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Jonathan Wolf
Jonathan Wolf, attorney at Rinke Noonan in St. Cloud, will receive the 2021 Sandra Day O’Connor Award for Professional Service from the American Inns of Court. (Submitted photo)

Breaking the Ice: Pro bono commitment earns national award

Name: Jonathan Wolf

Title: Attorney, Rinke Noonan

Education: B.S., justice systems, Truman State University; J.D., University of St. Thomas School of Law

Jonathan Wolf, attorney at Rinke Noonan in St. Cloud, believes doing pro bono service is part of an attorney’s “ongoing task to continually earn the right to practice law.”

For his commitment to pro bono service and other community contributions, Wolf will receive the 2021 Sandra Day O’Connor Award for Professional Service from the American Inns of Court. It’s one of several national awards the organization is to present at a black-tie event April 2 at the U.S. Supreme Court.

Wolf, a civil litigator, serves as a volunteer attorney with the Minnesota Assistance Council for Veterans and Central Minnesota Legal Services, where he also is a board member.

“It’s important to give back to the community, and there’s a huge unaddressed need for legal services,” Wolf said. “I think that public service has maybe in recent years waned in popularity. I wish more people dedicated some of their time to it.”

Q: Best way to start a conversation with you?

A: Ask me about something substantive, something with a little depth. Or start with a good joke.

Q: Why did you go to law school?

A: I finished undergrad with a degree in justice systems and didn’t quite know what to do. I thought, I’ll apply to law school and see what happens. I applied to eight of them, I believe, and got excellent scholarship offers at four. I thought, if I can do this without a huge crippling debt, why not?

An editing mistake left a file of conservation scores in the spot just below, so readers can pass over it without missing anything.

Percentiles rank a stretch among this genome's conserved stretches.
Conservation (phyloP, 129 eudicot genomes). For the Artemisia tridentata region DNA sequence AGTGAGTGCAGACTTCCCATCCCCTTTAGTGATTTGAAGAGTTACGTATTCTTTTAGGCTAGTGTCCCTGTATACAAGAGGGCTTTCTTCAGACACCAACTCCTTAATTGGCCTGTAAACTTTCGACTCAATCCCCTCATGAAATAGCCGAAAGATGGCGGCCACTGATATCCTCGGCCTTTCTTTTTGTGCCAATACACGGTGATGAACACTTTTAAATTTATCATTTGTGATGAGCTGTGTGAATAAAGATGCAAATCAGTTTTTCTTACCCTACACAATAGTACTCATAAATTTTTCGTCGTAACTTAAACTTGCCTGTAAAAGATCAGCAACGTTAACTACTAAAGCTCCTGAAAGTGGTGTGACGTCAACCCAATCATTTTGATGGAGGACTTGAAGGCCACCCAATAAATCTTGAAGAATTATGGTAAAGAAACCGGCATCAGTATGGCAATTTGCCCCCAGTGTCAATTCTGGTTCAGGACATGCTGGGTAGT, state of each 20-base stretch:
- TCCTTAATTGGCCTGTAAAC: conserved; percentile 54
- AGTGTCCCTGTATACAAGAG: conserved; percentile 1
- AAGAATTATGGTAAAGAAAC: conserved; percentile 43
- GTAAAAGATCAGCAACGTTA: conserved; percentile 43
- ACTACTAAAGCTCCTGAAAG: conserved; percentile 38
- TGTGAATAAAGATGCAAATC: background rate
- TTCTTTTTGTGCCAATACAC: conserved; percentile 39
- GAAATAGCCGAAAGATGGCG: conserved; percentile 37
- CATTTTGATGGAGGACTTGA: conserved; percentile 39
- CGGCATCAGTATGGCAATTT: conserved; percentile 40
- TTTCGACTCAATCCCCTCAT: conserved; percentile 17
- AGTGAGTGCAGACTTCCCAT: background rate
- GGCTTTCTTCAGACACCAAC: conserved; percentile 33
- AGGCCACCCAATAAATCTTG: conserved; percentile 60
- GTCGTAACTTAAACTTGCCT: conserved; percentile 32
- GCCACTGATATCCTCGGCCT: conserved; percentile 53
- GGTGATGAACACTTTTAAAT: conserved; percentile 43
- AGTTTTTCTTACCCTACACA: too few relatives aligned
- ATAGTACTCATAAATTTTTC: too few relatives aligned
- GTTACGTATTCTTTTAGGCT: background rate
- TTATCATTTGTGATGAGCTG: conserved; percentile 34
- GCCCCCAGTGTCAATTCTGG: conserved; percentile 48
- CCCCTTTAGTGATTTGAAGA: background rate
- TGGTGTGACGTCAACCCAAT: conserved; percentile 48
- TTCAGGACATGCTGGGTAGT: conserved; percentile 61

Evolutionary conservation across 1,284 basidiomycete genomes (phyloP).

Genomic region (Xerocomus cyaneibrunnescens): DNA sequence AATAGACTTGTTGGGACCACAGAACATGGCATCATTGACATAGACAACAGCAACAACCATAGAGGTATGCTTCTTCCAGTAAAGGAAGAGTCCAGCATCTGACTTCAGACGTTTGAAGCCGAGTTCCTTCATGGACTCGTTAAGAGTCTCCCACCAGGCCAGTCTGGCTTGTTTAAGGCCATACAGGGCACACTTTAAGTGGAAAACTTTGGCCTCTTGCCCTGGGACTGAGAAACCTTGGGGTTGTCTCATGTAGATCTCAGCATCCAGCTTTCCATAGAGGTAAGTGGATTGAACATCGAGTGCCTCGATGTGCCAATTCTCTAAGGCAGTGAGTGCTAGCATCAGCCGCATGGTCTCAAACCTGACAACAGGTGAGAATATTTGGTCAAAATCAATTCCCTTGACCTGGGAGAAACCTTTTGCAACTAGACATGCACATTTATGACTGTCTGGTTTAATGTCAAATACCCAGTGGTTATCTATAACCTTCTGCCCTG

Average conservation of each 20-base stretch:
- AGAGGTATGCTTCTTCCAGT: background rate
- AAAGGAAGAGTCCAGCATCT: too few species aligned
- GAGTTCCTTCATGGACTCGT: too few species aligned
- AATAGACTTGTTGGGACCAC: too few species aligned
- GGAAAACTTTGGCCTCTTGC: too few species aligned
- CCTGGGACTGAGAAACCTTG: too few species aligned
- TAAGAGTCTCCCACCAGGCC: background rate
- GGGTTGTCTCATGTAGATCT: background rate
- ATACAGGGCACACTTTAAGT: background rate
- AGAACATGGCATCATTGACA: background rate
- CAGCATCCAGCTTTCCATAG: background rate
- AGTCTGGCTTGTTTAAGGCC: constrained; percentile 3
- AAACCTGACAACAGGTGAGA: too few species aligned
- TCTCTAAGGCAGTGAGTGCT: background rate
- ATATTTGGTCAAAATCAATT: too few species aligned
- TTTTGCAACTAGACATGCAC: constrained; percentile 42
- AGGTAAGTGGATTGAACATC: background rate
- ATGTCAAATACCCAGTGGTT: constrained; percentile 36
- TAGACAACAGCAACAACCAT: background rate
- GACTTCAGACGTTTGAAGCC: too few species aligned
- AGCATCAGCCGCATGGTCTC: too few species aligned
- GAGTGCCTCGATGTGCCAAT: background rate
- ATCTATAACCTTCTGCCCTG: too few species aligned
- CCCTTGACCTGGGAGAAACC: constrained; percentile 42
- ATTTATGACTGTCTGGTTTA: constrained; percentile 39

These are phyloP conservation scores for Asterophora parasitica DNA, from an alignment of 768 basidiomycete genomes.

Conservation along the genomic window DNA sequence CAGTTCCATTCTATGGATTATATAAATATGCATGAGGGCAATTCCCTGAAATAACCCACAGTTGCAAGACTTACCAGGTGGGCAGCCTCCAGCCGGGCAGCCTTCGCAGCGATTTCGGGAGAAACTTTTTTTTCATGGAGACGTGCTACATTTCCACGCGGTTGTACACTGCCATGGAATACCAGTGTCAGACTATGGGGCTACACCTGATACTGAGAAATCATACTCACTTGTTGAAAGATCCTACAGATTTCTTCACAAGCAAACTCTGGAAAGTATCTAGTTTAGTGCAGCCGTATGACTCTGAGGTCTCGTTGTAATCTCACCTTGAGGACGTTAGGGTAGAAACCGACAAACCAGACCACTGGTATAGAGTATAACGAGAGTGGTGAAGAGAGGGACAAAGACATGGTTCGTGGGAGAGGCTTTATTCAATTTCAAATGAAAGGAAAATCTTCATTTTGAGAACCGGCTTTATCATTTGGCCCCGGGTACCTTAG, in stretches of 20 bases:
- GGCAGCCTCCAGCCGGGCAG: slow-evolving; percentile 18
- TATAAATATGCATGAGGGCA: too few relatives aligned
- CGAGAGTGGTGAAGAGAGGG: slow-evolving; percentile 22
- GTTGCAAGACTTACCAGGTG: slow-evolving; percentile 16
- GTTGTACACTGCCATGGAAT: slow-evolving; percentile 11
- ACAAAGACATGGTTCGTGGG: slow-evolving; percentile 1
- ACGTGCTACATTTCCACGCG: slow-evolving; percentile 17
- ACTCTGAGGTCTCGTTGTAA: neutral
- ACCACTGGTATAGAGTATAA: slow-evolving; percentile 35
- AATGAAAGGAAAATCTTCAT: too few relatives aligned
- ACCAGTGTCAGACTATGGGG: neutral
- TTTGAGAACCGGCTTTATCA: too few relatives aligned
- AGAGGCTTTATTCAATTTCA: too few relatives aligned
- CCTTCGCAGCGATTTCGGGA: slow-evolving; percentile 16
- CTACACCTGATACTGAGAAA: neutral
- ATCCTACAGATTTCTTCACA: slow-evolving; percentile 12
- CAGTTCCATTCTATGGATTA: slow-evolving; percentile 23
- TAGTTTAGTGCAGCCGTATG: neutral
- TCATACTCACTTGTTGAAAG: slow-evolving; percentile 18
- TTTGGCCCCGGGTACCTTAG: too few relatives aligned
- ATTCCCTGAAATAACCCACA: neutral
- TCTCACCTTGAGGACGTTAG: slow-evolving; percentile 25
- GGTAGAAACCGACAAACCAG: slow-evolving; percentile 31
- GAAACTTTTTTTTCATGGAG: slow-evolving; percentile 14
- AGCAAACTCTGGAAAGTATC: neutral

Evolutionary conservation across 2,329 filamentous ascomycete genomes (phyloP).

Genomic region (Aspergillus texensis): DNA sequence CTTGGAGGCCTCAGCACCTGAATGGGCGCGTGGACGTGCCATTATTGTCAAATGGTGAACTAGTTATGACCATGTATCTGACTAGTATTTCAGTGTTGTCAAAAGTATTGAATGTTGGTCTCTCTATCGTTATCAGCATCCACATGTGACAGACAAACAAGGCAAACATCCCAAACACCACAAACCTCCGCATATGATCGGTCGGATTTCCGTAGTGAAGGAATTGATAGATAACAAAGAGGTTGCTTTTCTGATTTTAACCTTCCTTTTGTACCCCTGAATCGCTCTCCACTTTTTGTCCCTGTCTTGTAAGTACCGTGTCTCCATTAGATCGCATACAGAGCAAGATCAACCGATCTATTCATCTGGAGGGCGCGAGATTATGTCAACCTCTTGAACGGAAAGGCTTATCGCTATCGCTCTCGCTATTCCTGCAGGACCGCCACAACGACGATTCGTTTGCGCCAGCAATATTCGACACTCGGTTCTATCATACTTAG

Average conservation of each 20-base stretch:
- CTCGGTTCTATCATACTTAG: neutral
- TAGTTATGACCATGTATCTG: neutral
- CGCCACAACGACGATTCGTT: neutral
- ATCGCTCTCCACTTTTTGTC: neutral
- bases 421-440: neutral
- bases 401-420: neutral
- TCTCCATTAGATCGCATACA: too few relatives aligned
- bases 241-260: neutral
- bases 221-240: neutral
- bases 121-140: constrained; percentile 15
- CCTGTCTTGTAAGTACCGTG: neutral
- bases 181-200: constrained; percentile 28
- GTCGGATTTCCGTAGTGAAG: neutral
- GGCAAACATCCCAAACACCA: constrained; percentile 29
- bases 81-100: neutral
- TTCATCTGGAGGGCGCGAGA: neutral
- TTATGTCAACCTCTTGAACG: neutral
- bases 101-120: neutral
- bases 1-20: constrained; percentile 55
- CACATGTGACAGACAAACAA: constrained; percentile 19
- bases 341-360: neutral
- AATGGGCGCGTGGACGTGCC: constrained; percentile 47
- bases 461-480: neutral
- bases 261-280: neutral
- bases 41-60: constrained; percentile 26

Q: What books are you reading?

A: I just finished “Corruptible: Who Gets Power and How It Changes Us,” by Brian Klaas. That book helps explain some of the upper echelons of the legal profession. Brian Klaas is a native son of Minnesota too. “Stanley: The Impossible Life of Africa’s Greatest Explorer,” by Tim Jeal. Anything about exploration in the 19th century has been scratching an itch for me lately.

Q: What’s your pet peeve?

A: Lack of self-awareness.

Q: Best part of your work?

A: When I get to help someone who is in need of it and deserves help.

Q: Least favorite?

A: Other attorneys. Not all of them of course. If you’re reading this and you know what I mean you’re probably not one of the ones I’m talking about.

Q: Favorite activity away from work?

A: Hunting is one of my favorite pastimes although lately this board game “Wingspan” has been giving hunting a run for its money.

Q: Where would you take someone visiting your hometown?

A: My hometown is Long Prairie. I now live in St. Cloud, which isn’t terribly far from Long Prairie. There’s not a ton to see in Long Prairie but a number of times, when I have had people visiting my hometown, we’ve gone canoeing on Lake Charlotte.

Q: Legal figure you most admire?

A: Oliver Wendell Holmes. He’s got such a great writing style — not without controversy. Nobody who died almost a century ago is going to be without some opinions that today we kind of don’t like but he had a great writing style, some great legal reasoning.

Q: Misconception that others have about your work as an attorney?

A: The big one I encounter is that a litigator is going to be able to provide a satisfying solution to any problem. In fact, litigation, typically, not always but typically, is more like exchanging one problem for a different set of problems. If you think you’re going to go into litigation and it’s going to be this walk in the park and you’re going to get everything you want it’s not going to be like that.

Q: Favorite book, movie or TV show about lawyers?

A: “The Nine” by Jeffrey Toobin. That’s about the Supreme Court in a period of time relevant to the award I’m getting because Sandra Day O’Connor plays an important role. It’s a great exploration of the justices and their perspectives. It really humanizes them.

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